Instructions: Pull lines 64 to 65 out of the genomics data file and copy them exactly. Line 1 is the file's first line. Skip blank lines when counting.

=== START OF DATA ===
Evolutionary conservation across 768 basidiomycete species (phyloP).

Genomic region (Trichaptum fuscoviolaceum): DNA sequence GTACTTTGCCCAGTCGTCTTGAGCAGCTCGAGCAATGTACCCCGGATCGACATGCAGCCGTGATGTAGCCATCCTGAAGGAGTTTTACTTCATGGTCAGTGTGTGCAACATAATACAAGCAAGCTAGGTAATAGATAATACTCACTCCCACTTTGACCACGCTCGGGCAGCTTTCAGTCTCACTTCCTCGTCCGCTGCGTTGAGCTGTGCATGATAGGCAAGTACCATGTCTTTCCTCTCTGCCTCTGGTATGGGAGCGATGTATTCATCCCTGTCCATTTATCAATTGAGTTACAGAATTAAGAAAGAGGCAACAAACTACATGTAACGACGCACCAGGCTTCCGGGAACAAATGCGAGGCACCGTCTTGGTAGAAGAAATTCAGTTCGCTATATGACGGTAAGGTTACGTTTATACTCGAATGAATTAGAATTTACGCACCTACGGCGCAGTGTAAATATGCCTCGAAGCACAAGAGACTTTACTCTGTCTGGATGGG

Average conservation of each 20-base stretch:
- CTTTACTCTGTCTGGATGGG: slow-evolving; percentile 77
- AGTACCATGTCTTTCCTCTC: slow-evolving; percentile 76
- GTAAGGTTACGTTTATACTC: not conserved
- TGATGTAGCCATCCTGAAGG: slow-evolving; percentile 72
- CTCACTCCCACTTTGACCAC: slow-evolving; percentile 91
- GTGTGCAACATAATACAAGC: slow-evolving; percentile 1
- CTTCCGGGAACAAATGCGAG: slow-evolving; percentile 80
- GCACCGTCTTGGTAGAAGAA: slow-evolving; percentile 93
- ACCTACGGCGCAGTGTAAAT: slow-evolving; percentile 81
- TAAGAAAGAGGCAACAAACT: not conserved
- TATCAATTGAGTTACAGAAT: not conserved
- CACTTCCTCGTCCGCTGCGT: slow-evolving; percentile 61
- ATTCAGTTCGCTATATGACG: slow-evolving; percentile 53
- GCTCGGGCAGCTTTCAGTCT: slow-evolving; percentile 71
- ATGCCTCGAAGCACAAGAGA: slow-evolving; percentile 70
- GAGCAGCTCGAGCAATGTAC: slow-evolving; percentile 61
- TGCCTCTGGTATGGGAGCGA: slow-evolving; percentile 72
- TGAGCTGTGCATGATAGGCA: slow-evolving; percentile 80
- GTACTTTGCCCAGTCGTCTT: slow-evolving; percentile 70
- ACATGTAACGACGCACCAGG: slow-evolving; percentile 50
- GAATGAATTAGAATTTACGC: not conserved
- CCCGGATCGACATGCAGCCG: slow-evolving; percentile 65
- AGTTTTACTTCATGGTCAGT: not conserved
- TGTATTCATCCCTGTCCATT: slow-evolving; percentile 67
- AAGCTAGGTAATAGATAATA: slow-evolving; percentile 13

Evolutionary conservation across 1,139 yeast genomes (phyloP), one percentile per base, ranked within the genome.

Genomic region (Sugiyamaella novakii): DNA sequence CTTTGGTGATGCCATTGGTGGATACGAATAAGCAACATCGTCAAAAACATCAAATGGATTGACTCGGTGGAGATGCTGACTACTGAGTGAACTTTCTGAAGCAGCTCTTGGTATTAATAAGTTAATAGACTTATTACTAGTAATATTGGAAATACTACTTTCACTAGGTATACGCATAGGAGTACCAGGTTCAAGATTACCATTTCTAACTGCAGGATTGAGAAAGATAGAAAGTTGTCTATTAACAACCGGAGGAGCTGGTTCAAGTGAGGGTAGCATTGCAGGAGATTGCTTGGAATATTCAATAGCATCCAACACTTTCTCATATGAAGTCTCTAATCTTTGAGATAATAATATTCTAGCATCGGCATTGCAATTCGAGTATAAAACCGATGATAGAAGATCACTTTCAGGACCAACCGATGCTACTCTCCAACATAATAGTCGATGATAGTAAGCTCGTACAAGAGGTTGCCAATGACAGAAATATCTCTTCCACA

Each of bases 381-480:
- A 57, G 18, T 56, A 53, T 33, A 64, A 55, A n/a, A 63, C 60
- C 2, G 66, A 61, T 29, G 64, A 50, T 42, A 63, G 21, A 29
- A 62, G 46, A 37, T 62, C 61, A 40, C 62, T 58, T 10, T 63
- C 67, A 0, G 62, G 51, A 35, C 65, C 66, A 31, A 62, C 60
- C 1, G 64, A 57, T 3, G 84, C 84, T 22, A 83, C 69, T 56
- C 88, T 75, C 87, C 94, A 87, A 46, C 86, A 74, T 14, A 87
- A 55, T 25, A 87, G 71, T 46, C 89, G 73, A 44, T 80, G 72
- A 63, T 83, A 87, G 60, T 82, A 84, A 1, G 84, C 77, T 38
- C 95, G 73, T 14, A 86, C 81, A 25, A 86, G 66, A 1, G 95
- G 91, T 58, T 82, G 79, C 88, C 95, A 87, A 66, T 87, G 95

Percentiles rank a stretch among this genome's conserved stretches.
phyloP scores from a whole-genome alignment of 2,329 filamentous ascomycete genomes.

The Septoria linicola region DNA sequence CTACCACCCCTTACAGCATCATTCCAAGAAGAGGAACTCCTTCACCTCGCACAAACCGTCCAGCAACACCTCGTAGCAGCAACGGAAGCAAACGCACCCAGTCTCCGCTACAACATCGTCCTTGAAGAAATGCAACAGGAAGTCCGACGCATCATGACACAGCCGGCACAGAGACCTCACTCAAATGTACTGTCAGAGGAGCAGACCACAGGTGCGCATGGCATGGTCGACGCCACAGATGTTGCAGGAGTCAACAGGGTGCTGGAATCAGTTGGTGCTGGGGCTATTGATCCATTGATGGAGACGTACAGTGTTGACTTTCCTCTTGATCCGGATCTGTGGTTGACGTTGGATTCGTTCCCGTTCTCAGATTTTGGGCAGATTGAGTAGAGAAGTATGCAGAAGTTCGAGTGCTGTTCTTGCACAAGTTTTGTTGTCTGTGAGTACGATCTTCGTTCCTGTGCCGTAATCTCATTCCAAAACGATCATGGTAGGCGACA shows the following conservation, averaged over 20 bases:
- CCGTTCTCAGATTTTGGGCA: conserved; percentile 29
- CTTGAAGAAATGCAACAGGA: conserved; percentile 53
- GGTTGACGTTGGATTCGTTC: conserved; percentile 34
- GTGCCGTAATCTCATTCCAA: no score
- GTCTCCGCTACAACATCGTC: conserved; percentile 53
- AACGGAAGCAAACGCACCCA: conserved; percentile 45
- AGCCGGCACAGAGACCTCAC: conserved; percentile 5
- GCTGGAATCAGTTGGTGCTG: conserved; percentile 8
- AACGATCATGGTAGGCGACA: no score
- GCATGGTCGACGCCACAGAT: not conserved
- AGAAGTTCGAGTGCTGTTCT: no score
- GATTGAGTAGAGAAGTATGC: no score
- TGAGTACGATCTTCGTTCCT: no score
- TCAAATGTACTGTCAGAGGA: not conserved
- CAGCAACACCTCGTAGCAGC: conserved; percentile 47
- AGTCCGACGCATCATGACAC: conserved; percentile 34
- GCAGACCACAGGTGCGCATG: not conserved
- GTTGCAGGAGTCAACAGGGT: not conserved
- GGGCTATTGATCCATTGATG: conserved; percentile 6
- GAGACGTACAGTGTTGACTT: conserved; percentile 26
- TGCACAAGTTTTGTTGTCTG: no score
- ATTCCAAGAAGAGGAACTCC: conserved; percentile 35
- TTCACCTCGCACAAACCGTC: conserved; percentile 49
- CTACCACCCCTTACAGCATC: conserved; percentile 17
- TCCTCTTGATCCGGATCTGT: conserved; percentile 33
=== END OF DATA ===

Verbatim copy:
- GAGACGTACAGTGTTGACTT: conserved; percentile 26
- TGCACAAGTTTTGTTGTCTG: no score